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Mungo Run 2017 – The final run home

Urgh! All  trips have them, that final day, the one you’ve been dreading all trip. Well this was it for us. We woke to the sounds of the birds on the Reservoir, packed up, headed to the fuel stop to fill all the tanks for the last long chug home. We had a good trip home and arrived early evening for a very quiet New Years Eve after long and very much needed hot showers. The boys well they had to wait one more day before they got their wash.

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Red dust everywhere.

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We weren’t seeing too much out the back window by the end of the trip.

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Thanks for following on another of our little adventures.

Emm + Tash, Leeroy + Charlie.

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Mungo Run 2017 – Day 8 – Kinchega to Cobar

The morning didn’t start off too great when we managed to not put a stabiliser leg up correctly resulting in a very cracked stabiliser leg needing to be removed from the van before we’d even left the campsite *Sigh*.

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The offending leg

After fixing our little ‘issue’ and getting on the road, we headed back to the fuel stop in town to fill up and grab another of those ice cold chocolate milks.

Menindee-Wilcannia Road

It was then onto the Menindee-Wilcannia Rd to start the homeward trek. The track across to Wilcannia was one of the more difficult we encountered, lots of different roads, sandy, loose gravel, corrugated, hard dirt with about 150km taking us nearly 3 hours.

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Hard Red top road
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The landscape changed almost as much as the road.

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The boys are not very clean!
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The rains from about 4 weeks ago has painted some lovely greens across the plains.
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Chunky gravel is always fun – or not so much!
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A very dry Bonley Creek, creek bed.
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The rains have collected in the little streams but haven’t made their way to the creek, creating a little green oasis along the roadside.
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Spoonies!

Oh my goodness i love these little guys. We found them hanging out on one of the floodplains by the roadside. Of course they were hanging out where the water was still pooled, which also meant the road had suffered when the rains went through and the road crew had ‘fixed’ the road with a few inches of slippery, boggy sand – not so good for pulling over with a truck and trailer.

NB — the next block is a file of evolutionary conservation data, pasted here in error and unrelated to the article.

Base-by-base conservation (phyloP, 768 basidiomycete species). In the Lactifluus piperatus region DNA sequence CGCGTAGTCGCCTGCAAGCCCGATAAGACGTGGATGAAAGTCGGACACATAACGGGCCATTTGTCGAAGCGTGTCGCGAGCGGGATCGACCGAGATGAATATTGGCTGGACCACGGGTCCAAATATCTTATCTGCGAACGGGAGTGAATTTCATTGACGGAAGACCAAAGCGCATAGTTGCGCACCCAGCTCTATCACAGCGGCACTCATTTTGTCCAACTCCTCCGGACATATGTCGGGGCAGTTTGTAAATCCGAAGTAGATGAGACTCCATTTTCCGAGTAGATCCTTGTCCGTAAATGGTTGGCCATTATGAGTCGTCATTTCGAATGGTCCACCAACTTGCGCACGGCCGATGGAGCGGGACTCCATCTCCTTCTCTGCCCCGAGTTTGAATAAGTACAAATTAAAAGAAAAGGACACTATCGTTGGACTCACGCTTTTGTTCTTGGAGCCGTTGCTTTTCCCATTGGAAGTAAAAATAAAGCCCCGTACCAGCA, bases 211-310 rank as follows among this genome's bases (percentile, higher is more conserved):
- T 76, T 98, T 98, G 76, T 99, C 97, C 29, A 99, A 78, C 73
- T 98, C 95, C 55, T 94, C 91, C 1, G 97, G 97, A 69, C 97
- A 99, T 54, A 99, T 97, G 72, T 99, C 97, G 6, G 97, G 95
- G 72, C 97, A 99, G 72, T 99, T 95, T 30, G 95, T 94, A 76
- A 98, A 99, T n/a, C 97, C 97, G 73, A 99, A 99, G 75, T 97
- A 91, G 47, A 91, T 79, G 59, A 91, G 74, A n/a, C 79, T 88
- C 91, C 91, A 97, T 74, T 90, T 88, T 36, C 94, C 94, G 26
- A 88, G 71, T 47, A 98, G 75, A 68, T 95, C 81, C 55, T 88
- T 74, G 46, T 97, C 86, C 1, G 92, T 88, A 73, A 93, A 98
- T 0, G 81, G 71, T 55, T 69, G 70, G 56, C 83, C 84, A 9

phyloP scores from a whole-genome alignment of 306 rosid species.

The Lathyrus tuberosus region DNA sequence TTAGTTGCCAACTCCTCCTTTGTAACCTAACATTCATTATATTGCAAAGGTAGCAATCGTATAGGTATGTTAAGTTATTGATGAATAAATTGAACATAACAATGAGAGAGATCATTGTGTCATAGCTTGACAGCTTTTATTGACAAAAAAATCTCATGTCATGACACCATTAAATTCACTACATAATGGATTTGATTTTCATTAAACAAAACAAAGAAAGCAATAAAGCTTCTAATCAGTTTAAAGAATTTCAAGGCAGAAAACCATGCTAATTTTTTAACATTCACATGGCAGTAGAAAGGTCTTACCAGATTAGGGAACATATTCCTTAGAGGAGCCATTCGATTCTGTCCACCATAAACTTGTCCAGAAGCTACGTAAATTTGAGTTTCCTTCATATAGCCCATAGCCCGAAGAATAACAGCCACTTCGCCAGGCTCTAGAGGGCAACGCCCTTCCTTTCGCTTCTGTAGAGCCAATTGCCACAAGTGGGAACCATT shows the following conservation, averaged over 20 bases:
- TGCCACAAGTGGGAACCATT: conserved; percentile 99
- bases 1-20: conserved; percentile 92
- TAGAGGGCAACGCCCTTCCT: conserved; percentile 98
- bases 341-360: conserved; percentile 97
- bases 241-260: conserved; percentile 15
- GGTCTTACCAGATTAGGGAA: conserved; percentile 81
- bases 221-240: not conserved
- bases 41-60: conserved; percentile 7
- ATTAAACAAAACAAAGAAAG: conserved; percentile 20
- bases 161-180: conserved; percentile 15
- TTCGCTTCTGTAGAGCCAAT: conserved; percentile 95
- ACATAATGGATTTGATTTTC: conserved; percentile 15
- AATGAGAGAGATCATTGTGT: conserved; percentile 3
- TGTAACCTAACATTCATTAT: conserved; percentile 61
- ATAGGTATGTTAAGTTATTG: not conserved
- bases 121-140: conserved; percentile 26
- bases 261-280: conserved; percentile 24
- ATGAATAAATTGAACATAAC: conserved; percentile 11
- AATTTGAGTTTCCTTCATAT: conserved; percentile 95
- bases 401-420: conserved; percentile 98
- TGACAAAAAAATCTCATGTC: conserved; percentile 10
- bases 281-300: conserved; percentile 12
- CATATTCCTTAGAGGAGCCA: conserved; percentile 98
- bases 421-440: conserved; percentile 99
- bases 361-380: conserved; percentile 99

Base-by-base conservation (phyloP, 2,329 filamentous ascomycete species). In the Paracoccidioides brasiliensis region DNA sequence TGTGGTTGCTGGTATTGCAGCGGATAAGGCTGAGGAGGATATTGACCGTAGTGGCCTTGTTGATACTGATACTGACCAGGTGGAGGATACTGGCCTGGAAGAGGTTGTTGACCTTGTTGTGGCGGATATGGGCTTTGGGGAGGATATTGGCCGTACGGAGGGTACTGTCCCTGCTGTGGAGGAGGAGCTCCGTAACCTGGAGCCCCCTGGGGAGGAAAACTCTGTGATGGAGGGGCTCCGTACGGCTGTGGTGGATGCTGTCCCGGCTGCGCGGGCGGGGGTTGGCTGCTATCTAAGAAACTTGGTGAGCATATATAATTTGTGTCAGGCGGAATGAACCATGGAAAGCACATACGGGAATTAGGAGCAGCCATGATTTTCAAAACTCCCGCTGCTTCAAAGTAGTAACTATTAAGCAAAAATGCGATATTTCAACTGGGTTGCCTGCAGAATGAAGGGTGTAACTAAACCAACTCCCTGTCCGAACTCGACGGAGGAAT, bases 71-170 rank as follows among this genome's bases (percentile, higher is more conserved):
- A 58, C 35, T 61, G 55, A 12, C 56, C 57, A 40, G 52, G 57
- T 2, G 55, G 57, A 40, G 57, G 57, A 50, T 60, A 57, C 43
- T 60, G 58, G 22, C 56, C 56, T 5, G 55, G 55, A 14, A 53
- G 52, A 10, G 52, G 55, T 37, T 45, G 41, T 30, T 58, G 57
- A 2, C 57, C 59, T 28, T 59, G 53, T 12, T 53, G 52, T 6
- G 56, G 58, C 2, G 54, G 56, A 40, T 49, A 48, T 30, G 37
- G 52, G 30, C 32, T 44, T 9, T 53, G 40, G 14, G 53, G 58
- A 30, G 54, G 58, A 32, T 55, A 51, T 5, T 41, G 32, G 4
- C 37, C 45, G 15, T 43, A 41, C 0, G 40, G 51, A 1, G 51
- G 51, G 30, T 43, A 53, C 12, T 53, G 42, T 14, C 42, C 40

After pulling a few U-Turns we managed to find an edge hard enough to pull over on and attempted to get some shots, unfortunately all the little skittish birds scared them off before i get any decent photos.

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Needed waders and camouflage to get any closer, oh and no little skittish birdies.
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Black necked stilts
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Ducks flying away
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Ducks landing
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More ducks

Wilcannia

We arrived into Wilcannia and conducted the always glamorous task of emptying and cleaning the porta-pottie. There are some totally stunning, and absolutely unexpected sandstone buildings. An unexpected spot to put on the “return to” list.

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Historic sandstone building possibly used by merchants trading on the Darling River
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Police Station

From Wilcannia we were headed for our stop for the night – Cobar. We arrived at Newey Reserve, a gorgeous free camp site right next to the reservoir.

Newey Reserve – Cobar

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The Newey was built in 1910 as a 150,000 cubic yard reservoir in an attempt to combat the lack of water Cobar suffers.
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In times of rain, the reservoir is big enough for recreational power boats to use.